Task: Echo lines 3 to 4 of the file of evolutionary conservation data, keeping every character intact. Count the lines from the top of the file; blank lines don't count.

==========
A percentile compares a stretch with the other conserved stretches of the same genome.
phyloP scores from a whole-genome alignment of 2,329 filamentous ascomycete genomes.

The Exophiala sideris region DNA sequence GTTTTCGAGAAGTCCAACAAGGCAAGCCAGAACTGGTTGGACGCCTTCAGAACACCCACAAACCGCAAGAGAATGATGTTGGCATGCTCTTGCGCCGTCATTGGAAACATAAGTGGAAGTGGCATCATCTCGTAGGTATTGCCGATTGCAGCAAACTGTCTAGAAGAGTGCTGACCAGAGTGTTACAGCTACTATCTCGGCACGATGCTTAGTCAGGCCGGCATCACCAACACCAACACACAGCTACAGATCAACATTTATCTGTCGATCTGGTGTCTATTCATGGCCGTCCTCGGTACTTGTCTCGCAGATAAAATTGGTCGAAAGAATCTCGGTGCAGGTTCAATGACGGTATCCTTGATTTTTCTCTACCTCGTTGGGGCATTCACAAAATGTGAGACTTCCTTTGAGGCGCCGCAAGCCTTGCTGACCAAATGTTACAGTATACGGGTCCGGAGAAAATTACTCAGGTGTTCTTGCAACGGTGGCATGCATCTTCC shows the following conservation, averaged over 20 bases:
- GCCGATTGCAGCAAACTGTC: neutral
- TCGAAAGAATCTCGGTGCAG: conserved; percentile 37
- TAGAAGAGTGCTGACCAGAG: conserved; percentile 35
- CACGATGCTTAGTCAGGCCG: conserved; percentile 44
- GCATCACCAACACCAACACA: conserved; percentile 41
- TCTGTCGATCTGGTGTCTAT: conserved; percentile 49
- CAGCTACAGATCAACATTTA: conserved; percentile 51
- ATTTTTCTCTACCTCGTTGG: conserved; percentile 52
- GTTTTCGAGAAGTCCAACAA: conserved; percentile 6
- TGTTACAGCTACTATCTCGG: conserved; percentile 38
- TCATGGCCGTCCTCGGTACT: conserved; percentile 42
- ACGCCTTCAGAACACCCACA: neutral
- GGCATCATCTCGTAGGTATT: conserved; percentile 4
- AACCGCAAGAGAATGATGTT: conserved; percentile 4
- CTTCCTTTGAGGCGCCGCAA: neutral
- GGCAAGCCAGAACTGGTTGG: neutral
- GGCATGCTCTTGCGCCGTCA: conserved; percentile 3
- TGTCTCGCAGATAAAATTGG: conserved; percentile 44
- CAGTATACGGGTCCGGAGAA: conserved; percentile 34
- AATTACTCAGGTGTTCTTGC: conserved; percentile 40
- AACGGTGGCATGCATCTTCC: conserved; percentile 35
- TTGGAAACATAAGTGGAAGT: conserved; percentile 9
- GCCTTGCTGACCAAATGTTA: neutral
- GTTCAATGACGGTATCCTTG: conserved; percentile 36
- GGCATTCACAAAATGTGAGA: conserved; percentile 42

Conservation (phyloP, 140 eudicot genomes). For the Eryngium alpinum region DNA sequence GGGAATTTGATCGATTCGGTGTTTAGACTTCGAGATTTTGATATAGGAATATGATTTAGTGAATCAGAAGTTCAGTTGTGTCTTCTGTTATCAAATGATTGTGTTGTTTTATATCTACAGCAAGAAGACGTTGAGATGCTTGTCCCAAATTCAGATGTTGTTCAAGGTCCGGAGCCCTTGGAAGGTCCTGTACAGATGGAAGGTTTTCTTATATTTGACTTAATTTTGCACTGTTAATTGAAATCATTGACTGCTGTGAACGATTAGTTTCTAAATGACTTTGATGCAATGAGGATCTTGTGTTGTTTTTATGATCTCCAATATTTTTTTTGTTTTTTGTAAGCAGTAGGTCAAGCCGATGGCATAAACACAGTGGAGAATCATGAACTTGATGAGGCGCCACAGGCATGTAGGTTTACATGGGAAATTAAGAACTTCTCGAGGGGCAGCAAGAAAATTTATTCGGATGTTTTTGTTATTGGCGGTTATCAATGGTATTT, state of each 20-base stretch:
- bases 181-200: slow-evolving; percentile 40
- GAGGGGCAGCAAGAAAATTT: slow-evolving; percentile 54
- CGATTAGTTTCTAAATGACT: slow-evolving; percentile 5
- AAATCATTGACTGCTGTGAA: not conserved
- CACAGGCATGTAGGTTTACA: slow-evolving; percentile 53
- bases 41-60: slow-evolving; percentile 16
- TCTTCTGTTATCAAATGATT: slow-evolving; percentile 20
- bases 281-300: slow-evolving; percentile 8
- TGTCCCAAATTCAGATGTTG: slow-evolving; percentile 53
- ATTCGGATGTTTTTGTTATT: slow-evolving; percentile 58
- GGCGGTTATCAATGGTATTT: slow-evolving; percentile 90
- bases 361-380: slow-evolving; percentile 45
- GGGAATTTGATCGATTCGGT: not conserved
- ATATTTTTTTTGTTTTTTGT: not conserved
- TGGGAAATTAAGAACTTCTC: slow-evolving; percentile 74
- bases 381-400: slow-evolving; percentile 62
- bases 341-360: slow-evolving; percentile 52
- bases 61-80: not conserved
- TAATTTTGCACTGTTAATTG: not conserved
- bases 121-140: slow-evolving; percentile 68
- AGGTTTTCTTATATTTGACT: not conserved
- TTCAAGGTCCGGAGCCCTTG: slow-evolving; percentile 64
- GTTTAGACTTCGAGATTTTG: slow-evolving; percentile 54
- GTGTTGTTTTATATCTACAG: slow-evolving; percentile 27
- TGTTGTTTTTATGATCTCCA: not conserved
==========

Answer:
The Exophiala sideris region DNA sequence GTTTTCGAGAAGTCCAACAAGGCAAGCCAGAACTGGTTGGACGCCTTCAGAACACCCACAAACCGCAAGAGAATGATGTTGGCATGCTCTTGCGCCGTCATTGGAAACATAAGTGGAAGTGGCATCATCTCGTAGGTATTGCCGATTGCAGCAAACTGTCTAGAAGAGTGCTGACCAGAGTGTTACAGCTACTATCTCGGCACGATGCTTAGTCAGGCCGGCATCACCAACACCAACACACAGCTACAGATCAACATTTATCTGTCGATCTGGTGTCTATTCATGGCCGTCCTCGGTACTTGTCTCGCAGATAAAATTGGTCGAAAGAATCTCGGTGCAGGTTCAATGACGGTATCCTTGATTTTTCTCTACCTCGTTGGGGCATTCACAAAATGTGAGACTTCCTTTGAGGCGCCGCAAGCCTTGCTGACCAAATGTTACAGTATACGGGTCCGGAGAAAATTACTCAGGTGTTCTTGCAACGGTGGCATGCATCTTCC shows the following conservation, averaged over 20 bases:
- GCCGATTGCAGCAAACTGTC: neutral